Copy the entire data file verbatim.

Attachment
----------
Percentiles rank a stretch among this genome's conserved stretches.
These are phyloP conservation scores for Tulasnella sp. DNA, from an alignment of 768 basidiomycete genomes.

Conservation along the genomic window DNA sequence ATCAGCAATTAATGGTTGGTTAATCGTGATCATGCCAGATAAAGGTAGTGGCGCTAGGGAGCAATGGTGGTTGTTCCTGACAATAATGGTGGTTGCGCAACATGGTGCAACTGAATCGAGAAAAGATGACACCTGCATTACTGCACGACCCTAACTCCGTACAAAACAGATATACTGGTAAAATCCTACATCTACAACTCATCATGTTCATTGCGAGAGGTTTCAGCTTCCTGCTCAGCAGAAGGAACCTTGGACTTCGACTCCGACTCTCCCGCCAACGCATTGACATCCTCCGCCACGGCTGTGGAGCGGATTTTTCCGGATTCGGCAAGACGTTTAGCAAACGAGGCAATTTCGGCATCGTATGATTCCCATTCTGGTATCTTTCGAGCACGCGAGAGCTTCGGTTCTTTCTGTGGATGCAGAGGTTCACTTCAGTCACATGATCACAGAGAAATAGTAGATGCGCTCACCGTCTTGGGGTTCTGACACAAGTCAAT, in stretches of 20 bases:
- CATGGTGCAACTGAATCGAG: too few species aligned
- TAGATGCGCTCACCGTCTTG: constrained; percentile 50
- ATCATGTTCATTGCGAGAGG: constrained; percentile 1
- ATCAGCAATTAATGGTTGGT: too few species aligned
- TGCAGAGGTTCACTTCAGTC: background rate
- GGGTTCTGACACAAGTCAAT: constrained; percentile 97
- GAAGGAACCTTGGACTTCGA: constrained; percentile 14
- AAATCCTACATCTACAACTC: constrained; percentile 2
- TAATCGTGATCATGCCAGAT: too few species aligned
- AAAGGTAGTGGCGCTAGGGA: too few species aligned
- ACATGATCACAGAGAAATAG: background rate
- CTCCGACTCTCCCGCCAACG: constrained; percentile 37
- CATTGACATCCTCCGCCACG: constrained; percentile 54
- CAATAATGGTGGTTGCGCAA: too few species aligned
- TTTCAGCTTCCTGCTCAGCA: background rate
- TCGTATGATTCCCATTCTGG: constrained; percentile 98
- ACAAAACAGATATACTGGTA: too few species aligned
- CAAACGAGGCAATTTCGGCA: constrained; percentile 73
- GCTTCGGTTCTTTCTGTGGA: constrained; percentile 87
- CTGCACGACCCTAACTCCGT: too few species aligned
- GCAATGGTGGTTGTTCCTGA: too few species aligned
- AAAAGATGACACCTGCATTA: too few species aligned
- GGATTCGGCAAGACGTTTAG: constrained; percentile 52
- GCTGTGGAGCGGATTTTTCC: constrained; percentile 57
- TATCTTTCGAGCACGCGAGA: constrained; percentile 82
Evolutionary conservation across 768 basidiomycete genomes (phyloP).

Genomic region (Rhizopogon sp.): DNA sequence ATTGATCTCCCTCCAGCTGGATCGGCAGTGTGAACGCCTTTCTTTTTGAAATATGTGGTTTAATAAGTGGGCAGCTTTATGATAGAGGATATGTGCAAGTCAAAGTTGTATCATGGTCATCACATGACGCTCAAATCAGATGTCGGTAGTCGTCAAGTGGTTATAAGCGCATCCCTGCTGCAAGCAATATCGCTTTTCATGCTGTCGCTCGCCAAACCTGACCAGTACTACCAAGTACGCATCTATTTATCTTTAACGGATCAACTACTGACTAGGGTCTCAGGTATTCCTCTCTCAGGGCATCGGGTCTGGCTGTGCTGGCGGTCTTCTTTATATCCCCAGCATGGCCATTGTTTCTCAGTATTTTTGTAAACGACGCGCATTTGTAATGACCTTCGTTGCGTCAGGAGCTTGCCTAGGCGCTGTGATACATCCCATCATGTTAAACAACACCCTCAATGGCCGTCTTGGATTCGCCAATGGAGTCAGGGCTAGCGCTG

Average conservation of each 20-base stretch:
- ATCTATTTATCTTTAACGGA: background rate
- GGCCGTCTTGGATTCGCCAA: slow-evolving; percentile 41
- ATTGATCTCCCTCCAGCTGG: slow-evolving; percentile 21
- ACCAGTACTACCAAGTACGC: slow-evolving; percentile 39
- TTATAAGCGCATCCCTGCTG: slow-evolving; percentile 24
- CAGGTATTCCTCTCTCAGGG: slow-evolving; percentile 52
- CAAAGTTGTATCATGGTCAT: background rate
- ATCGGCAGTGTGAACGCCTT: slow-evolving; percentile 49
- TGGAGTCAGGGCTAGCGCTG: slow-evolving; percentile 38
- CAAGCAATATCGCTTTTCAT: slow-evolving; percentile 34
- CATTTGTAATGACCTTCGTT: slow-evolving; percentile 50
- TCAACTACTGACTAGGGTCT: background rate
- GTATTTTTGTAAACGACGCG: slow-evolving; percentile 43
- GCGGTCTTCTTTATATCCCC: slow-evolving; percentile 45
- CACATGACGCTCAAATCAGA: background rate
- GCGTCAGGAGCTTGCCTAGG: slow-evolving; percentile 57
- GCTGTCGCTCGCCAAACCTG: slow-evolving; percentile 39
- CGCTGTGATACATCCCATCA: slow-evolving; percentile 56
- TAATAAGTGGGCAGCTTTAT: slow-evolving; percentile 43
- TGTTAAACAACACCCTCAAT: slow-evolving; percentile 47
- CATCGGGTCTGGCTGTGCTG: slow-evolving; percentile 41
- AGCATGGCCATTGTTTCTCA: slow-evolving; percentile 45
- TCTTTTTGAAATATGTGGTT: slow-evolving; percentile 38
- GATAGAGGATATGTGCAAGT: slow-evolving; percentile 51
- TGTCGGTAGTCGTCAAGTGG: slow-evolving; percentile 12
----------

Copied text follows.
Percentiles rank a stretch among this genome's conserved stretches.
These are phyloP conservation scores for Tulasnella sp. DNA, from an alignment of 768 basidiomycete genomes.

Conservation along the genomic window DNA sequence ATCAGCAATTAATGGTTGGTTAATCGTGATCATGCCAGATAAAGGTAGTGGCGCTAGGGAGCAATGGTGGTTGTTCCTGACAATAATGGTGGTTGCGCAACATGGTGCAACTGAATCGAGAAAAGATGACACCTGCATTACTGCACGACCCTAACTCCGTACAAAACAGATATACTGGTAAAATCCTACATCTACAACTCATCATGTTCATTGCGAGAGGTTTCAGCTTCCTGCTCAGCAGAAGGAACCTTGGACTTCGACTCCGACTCTCCCGCCAACGCATTGACATCCTCCGCCACGGCTGTGGAGCGGATTTTTCCGGATTCGGCAAGACGTTTAGCAAACGAGGCAATTTCGGCATCGTATGATTCCCATTCTGGTATCTTTCGAGCACGCGAGAGCTTCGGTTCTTTCTGTGGATGCAGAGGTTCACTTCAGTCACATGATCACAGAGAAATAGTAGATGCGCTCACCGTCTTGGGGTTCTGACACAAGTCAAT, in stretches of 20 bases:
- CATGGTGCAACTGAATCGAG: too few species aligned
- TAGATGCGCTCACCGTCTTG: constrained; percentile 50
- ATCATGTTCATTGCGAGAGG: constrained; percentile 1
- ATCAGCAATTAATGGTTGGT: too few species aligned
- TGCAGAGGTTCACTTCAGTC: background rate
- GGGTTCTGACACAAGTCAAT: constrained; percentile 97
- GAAGGAACCTTGGACTTCGA: constrained; percentile 14
- AAATCCTACATCTACAACTC: constrained; percentile 2
- TAATCGTGATCATGCCAGAT: too few species aligned
- AAAGGTAGTGGCGCTAGGGA: too few species aligned
- ACATGATCACAGAGAAATAG: background rate
- CTCCGACTCTCCCGCCAACG: constrained; percentile 37
- CATTGACATCCTCCGCCACG: constrained; percentile 54
- CAATAATGGTGGTTGCGCAA: too few species aligned
- TTTCAGCTTCCTGCTCAGCA: background rate
- TCGTATGATTCCCATTCTGG: constrained; percentile 98
- ACAAAACAGATATACTGGTA: too few species aligned
- CAAACGAGGCAATTTCGGCA: constrained; percentile 73
- GCTTCGGTTCTTTCTGTGGA: constrained; percentile 87
- CTGCACGACCCTAACTCCGT: too few species aligned
- GCAATGGTGGTTGTTCCTGA: too few species aligned
- AAAAGATGACACCTGCATTA: too few species aligned
- GGATTCGGCAAGACGTTTAG: constrained; percentile 52
- GCTGTGGAGCGGATTTTTCC: constrained; percentile 57
- TATCTTTCGAGCACGCGAGA: constrained; percentile 82
Evolutionary conservation across 768 basidiomycete genomes (phyloP).

Genomic region (Rhizopogon sp.): DNA sequence ATTGATCTCCCTCCAGCTGGATCGGCAGTGTGAACGCCTTTCTTTTTGAAATATGTGGTTTAATAAGTGGGCAGCTTTATGATAGAGGATATGTGCAAGTCAAAGTTGTATCATGGTCATCACATGACGCTCAAATCAGATGTCGGTAGTCGTCAAGTGGTTATAAGCGCATCCCTGCTGCAAGCAATATCGCTTTTCATGCTGTCGCTCGCCAAACCTGACCAGTACTACCAAGTACGCATCTATTTATCTTTAACGGATCAACTACTGACTAGGGTCTCAGGTATTCCTCTCTCAGGGCATCGGGTCTGGCTGTGCTGGCGGTCTTCTTTATATCCCCAGCATGGCCATTGTTTCTCAGTATTTTTGTAAACGACGCGCATTTGTAATGACCTTCGTTGCGTCAGGAGCTTGCCTAGGCGCTGTGATACATCCCATCATGTTAAACAACACCCTCAATGGCCGTCTTGGATTCGCCAATGGAGTCAGGGCTAGCGCTG

Average conservation of each 20-base stretch:
- ATCTATTTATCTTTAACGGA: background rate
- GGCCGTCTTGGATTCGCCAA: slow-evolving; percentile 41
- ATTGATCTCCCTCCAGCTGG: slow-evolving; percentile 21
- ACCAGTACTACCAAGTACGC: slow-evolving; percentile 39
- TTATAAGCGCATCCCTGCTG: slow-evolving; percentile 24
- CAGGTATTCCTCTCTCAGGG: slow-evolving; percentile 52
- CAAAGTTGTATCATGGTCAT: background rate
- ATCGGCAGTGTGAACGCCTT: slow-evolving; percentile 49
- TGGAGTCAGGGCTAGCGCTG: slow-evolving; percentile 38
- CAAGCAATATCGCTTTTCAT: slow-evolving; percentile 34
- CATTTGTAATGACCTTCGTT: slow-evolving; percentile 50
- TCAACTACTGACTAGGGTCT: background rate
- GTATTTTTGTAAACGACGCG: slow-evolving; percentile 43
- GCGGTCTTCTTTATATCCCC: slow-evolving; percentile 45
- CACATGACGCTCAAATCAGA: background rate
- GCGTCAGGAGCTTGCCTAGG: slow-evolving; percentile 57
- GCTGTCGCTCGCCAAACCTG: slow-evolving; percentile 39
- CGCTGTGATACATCCCATCA: slow-evolving; percentile 56
- TAATAAGTGGGCAGCTTTAT: slow-evolving; percentile 43
- TGTTAAACAACACCCTCAAT: slow-evolving; percentile 47
- CATCGGGTCTGGCTGTGCTG: slow-evolving; percentile 41
- AGCATGGCCATTGTTTCTCA: slow-evolving; percentile 45
- TCTTTTTGAAATATGTGGTT: slow-evolving; percentile 38
- GATAGAGGATATGTGCAAGT: slow-evolving; percentile 51
- TGTCGGTAGTCGTCAAGTGG: slow-evolving; percentile 12